Robin Swann warns of extending lockown restrictions - 19 more deaths - NI to enter ‘Alert Level 5’

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Health minister Robin Swann has warned that Northern Ireland “will have to avoid easing restrictions too early or too widely” and that further challenging decisions may well have to be made as the current lockdown ends.

The Chief Scientific Advisor Ian Young has also warned that Covid deaths in hospital will continue to rise “for some considerable few weeks”.  

Mr Swann said the four UK Chief Medical officers have recommended that all UK regions now move into Alert level 5 - the highest alert level for the pandemic - meaning that health services risk being overwhelmed and extremely strict social distancing measures are needed. This means more restrictions on visiting in all health settings, he said, which will be implemented from Friday.

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The lockdown measures across Northern Ireland are producing results, Mr Swann said in a press conference today.

Health Minister, Robin Swann.Health Minister, Robin Swann.
Health Minister, Robin Swann.

However he also announced a further 19 Covid related deaths today. and that the number of Covid in-patients today stands at 869 which is 277 more than a week ago.

This rate of growth is “wholly unsustainable” he said.

The R number for new cases is coming down to the objective of below ‘1’ but the challenge is to keep it there, he said.

”The lockdown provisions will be kept under review by the Executive and we may well have some further challenging decisions to make by early February,” he said.

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”We will have to avoid easing restrictions too early or too widely. The situation in our hospitals is too precious for that. We are not through the worst of this yet.” 

Chief Scientific Advisor Ian Young said that infection rates are dropping again after a recent peak, due to “Christmas mixing” and that these rates are higher than at any time in the past year, though starting to drop off.

However hospital admissions are still rising day by day due to the time lag of incubation and will not peak until the last two weeks in January - if restrictions are adhered to, he added.

He said that ICU admissions will continue to get worse.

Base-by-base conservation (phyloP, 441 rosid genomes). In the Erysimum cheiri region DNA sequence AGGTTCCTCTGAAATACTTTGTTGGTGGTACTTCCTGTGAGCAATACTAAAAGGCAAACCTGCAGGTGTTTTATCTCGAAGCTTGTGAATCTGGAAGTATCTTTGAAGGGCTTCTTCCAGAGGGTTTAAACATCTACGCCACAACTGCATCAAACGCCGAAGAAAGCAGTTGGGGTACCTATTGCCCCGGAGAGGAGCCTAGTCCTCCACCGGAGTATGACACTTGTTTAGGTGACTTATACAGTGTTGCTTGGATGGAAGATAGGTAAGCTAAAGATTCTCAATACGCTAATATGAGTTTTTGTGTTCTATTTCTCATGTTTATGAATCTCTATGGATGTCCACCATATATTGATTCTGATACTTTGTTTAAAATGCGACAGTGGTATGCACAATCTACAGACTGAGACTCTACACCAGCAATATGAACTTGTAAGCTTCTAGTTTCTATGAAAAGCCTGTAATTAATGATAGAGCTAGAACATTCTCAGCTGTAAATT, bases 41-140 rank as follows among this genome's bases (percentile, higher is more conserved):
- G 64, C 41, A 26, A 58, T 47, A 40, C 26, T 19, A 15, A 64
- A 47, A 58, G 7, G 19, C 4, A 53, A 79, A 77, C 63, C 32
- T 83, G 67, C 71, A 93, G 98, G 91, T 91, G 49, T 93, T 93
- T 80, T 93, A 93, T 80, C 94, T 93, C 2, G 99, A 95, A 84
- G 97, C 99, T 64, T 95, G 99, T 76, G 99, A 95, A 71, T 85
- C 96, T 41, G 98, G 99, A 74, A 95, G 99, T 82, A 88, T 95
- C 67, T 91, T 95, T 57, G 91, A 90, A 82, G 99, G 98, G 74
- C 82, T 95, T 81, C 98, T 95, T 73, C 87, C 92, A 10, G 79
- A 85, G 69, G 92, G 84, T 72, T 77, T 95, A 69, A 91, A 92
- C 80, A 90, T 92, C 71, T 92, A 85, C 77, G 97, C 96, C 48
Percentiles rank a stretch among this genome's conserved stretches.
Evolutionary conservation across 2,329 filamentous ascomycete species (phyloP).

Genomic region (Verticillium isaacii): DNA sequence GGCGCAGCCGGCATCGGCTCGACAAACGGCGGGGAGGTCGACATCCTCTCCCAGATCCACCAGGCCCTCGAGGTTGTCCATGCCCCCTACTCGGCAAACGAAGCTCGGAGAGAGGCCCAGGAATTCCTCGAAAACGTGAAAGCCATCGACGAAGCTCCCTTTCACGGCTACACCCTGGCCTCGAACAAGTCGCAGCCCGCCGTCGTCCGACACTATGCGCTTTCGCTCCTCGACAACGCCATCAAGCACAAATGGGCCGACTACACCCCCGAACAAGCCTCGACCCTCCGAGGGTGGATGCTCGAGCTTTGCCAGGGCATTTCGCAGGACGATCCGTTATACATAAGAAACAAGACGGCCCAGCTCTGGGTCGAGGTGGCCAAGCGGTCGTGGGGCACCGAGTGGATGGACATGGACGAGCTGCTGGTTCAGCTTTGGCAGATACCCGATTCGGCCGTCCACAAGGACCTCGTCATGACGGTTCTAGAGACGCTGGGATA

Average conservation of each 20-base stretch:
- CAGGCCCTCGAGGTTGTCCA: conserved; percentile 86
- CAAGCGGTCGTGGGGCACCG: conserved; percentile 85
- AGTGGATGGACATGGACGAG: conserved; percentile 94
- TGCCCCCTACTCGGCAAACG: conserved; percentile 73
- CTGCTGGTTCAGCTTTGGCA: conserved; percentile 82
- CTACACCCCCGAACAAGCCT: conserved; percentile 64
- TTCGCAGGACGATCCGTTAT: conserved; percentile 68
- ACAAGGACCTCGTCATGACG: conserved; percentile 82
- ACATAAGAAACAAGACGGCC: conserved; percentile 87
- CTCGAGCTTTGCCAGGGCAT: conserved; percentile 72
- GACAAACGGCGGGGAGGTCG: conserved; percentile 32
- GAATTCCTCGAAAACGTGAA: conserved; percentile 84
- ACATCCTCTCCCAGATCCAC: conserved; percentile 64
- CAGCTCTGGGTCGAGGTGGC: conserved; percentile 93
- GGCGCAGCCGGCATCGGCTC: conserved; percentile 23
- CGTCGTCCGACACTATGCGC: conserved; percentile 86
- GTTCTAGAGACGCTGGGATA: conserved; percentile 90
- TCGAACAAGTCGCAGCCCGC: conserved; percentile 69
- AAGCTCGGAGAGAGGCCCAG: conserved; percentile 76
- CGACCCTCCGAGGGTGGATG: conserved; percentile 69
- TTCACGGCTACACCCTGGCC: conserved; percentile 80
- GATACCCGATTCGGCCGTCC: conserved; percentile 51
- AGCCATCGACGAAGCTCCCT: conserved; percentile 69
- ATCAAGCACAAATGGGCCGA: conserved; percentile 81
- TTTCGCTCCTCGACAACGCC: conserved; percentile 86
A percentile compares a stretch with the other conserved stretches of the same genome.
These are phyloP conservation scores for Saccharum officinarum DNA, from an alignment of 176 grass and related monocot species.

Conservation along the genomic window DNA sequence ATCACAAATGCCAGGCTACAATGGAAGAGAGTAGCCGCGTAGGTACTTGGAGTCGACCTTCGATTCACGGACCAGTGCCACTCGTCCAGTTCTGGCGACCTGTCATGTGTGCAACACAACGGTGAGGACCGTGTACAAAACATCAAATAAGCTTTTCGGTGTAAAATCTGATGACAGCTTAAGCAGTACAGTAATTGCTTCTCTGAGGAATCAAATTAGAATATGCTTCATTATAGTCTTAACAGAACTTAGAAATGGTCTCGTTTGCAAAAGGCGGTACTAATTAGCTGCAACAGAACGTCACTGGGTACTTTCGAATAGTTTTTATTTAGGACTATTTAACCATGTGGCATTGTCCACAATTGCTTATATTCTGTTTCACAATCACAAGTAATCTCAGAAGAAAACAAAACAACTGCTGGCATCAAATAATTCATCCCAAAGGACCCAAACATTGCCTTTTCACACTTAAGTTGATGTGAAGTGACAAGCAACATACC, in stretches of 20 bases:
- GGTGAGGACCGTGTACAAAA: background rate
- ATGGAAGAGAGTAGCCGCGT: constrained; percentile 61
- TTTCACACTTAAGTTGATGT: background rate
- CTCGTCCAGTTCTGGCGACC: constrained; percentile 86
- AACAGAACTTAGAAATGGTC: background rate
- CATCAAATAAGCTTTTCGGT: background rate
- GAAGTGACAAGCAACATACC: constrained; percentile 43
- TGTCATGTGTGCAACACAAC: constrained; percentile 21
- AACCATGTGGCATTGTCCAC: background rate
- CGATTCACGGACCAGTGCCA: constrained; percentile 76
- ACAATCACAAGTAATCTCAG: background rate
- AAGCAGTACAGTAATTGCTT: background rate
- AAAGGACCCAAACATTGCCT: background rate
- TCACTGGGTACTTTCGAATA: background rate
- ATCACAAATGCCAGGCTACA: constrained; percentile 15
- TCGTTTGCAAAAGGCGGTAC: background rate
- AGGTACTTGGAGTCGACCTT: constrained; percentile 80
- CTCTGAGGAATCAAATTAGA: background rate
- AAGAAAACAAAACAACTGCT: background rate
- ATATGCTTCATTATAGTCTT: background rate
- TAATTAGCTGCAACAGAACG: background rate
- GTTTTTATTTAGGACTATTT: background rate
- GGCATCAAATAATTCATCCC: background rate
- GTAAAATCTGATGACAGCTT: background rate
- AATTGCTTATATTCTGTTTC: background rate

“It is now at the same level it peaked at in wave one and two and still has some way to go,” he said.

Deaths in hospitals are also now peaking he said.

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“Unfortunately it is inevitable that deaths will also continue to rise and remain elevated for some considerable few weeks before we begin to see a fall again,” he added.

More than 100,000 coronavirus vaccinations have been administered in Northern Ireland, Mr Swann said.

The programme is currently restricted only by the availability of vaccine supplies, he said.

By close of play on Tuesday, 109,259 doses had been administered, with 91,419 people having received their first dose.

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“458 out of 483 (95%) of our care homes have received their first dose, and 67% their second,” he said. Almost 20% of NI’s over-80s have received a jab from their GP.

Mr Swann also said a new rapid test for Covid-19 is to be launched in NI which can return results in just 12 minutes.

“The LumiraDX nasal swab will enable health staff to “very quickly identify patients who do not have Covid-19” he said.

Mr Swann said conversations have been ongoing with the Ministry of Defence since the start of the pandemic, primarily regarding logistical advice.

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Prof Young said the average number of new cases of coronavirus per day had risen to more than 2,000 a day.

He said the number of cases remain “at a higher level than at any time in wave one or wave two”.

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